• Christians should never despise service to God. They should never stop giving value to serving God because they might lose its blessing. God can always give it to another who desires it with passion. You do not want to get involved because you think that it is just a waste of your precious time. Do not lose your blessing; instead desire it that God may grant it to you.
  • The word of God will be fulfilled. Rebecca has received a prophecy from God and it has been fulfilled in Jacob. The purpose of God will always be fulfilled. The question is how we receive the word of God. We are all like soil receiving seed. In Matthew 13, we can see the four faces of soil in the Parable of the Sower: Wayside Soil- the word of God does not penetrate, Rocky Soil- the word of God does not mature, Thorny Soil- the word of God has no space, Good Soil- the word of God grows and bears fruit.

What kind of soil are we? Let us allow the word of God to transform us inside and out.

Digested from:

Choir Bible Study: led by Rev. Orlino Veron July 9, 2011

Sermon by: Rev. Rolando Abesamis, Associate Pastor, Lagro, United Methodist Church, July 10, 2011, Vesper Service, based on Genesis 25:19-24; Matthew 13: 1-23

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Sowing Kingdom Seeds: (Parable of the Sower)

“But the seed falling on good soil refers to someone who hears the word and understands it. This is the one who produces a crop, yielding a hundred, sixty or thirty times what was sown.”-Matthew 13:23

The Parable of the Sower is perhaps the best known and most noted parable in the Bible. Bible scholars point out three important elements in this parable;

  • the sower– the person who is living the life of Christ, out for mission, preaching, and teaching.
  • the seed– the Word of God, the insights that produces faith. Deep inside the seed is life and when it falls into the soil, it will live.
  • and the soil– the person who receives the Word.

Assimilation of the gospel truth may vary between people’s (listeners) understanding as they may view them at different angles. However, each Christian’s job is to “sow the seeds”. Whether people will accept the seeds, allow them to grow and bear fruit in their lives is no longer his or her responsibility. He or she only needs to trust God and obey the call to sow “spiritual seeds”.

The Parable of the Sower

Different Types of Soil

Pathway or Wayside– This kind of soil could be as hard as a pavement as people walk on it regularly. The seeds could not penetrate this type of soil so they remain on the surface, which makes it easier for birds to feed on the seeds. One may be like “wayside soil” at some point in his or her life. Prejudices, pride and even tradition may cause an unteachable spirit within the person. He may be too attached to his comfort zone that he could not entertain any call to change. Perhaps, bad experiences and unanswered prayers have hardened his or her heart.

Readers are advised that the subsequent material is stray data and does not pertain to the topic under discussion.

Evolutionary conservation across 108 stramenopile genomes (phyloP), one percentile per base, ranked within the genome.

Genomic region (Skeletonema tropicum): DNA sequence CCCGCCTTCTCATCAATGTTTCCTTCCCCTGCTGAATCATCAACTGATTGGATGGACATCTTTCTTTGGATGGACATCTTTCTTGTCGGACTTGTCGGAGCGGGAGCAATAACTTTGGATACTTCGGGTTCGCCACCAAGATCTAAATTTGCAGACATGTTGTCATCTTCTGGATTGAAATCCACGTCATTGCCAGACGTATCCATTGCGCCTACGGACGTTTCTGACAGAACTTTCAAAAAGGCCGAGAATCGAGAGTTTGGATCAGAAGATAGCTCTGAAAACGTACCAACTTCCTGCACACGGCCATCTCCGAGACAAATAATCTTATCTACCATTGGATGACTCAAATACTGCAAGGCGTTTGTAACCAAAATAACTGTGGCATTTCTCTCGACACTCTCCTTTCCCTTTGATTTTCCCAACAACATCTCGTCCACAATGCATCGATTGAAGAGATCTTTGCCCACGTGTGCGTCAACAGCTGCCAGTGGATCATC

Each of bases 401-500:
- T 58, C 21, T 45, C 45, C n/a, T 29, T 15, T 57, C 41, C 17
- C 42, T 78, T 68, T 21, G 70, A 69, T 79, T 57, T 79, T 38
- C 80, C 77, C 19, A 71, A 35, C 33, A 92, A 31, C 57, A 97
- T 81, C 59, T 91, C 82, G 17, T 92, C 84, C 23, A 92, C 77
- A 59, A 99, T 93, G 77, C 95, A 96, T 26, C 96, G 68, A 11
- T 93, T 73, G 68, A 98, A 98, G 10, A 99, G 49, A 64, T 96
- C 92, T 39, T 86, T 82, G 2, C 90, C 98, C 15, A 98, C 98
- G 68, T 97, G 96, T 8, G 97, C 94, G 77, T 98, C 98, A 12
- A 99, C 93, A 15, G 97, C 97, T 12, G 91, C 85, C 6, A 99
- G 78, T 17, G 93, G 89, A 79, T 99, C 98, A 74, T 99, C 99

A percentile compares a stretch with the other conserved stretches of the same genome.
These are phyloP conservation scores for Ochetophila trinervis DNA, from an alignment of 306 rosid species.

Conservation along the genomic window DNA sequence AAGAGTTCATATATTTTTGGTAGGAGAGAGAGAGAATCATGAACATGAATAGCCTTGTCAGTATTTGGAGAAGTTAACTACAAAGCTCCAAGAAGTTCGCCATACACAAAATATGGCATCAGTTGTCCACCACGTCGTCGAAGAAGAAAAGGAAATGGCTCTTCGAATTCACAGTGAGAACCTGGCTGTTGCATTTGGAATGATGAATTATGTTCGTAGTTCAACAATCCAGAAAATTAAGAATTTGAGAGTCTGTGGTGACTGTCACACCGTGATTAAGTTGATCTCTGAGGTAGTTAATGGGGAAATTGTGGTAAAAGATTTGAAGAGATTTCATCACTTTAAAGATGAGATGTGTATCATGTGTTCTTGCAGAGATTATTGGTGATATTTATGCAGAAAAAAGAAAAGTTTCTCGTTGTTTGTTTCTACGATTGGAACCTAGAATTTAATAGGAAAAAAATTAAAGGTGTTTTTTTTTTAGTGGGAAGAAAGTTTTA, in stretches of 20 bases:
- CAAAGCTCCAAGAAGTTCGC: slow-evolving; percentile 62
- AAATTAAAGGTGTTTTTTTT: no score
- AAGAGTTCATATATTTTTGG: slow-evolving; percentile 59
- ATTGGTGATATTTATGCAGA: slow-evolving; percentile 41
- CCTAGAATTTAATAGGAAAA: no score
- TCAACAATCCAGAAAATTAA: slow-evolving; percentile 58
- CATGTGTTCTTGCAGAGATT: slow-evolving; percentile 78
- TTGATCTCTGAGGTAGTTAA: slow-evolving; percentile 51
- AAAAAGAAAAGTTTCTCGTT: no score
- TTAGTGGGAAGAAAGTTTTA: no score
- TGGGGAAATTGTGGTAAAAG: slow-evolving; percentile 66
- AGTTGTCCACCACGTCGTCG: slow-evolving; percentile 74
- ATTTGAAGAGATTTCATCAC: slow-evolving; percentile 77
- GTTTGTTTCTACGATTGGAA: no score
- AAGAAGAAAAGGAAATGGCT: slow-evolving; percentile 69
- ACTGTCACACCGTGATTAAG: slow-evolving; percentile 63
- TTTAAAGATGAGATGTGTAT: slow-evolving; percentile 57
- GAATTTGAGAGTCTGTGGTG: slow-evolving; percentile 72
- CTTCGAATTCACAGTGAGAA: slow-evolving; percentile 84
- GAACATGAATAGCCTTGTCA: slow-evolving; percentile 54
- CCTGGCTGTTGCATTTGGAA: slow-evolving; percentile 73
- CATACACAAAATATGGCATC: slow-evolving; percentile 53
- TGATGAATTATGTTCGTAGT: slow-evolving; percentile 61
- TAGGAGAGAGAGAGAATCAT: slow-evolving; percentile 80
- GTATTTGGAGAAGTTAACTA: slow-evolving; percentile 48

Rocky Ground- This describes people who are excited about their religion. Spiritual experiences warm their hearts but they do not last. They receive the teaching with gladness but forgo the application.  It seems all superficial. Perhaps, certain influences cause them to lose the fire easily.

Thorny Ground- This describes people who become too pre-occupied with worldly affairs; forsaking spiritual responsibility in exchange for earthly pleasures.

Good Soil- This describes people who receive “the spiritual seed”, allow it to grow, mature and become fruitful and multiply.

At certain points in our lives, even as Christians, we experience all these four conditions of “spiritual soil” in our lives. At one point, we might have been hardened by despair, confused with our priorities and tired from responsibilities.

However, we need to strive to become “good soil”. The kingdom of God is like a seed that grows from small to great. We just need to be faithful with our calling to spread the good news no matter where the seeds fall. We can be sure that God will take care of the result.

Digested from a sermon by: Rev. Orlino Veron, Administrative Pastor, Lagro, United Methodist Church, July 10, 2011

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Rest for the Weary

“Come to me, all you who are weary and burdened, and I will give you rest. Take my yoke upon you and learn from me, for I am gentle and humble in heart, and you will find rest for your souls. For my yoke is easy and my burden is light.”-Matthew 11:28-30 (NIV)

Rest for the Weary